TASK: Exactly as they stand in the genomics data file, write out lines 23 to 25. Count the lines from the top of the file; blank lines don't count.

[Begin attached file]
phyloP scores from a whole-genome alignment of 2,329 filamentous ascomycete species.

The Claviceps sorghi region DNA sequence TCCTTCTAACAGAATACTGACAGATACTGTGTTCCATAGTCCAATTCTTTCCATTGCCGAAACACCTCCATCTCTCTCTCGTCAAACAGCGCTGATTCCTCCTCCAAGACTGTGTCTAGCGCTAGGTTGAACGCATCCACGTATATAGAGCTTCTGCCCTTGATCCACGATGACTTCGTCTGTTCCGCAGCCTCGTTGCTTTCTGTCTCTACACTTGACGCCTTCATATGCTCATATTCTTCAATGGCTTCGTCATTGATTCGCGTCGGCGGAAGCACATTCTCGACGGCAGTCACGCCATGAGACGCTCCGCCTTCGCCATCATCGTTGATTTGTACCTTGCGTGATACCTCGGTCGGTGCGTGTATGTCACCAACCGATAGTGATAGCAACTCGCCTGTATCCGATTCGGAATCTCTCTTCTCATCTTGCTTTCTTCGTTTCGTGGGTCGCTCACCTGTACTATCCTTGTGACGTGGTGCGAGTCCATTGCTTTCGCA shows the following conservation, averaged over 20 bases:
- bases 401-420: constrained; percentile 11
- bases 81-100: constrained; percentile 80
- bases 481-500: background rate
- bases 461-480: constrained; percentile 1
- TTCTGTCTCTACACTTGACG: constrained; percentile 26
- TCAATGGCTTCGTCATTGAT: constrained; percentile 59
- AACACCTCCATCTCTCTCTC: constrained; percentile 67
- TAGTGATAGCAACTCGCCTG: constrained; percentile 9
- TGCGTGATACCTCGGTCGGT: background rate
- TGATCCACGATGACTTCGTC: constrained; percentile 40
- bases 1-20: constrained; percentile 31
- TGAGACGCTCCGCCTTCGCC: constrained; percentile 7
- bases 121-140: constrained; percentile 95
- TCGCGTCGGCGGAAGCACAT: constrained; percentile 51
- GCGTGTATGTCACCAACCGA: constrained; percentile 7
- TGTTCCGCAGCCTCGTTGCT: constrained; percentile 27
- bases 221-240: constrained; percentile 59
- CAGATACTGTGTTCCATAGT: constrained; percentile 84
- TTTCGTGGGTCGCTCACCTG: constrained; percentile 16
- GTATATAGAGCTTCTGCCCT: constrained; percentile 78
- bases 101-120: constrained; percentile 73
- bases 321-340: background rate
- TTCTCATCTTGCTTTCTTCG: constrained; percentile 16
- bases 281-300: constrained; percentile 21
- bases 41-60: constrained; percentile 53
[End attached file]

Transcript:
- bases 101-120: constrained; percentile 73
- bases 321-340: background rate
- TTCTCATCTTGCTTTCTTCG: constrained; percentile 16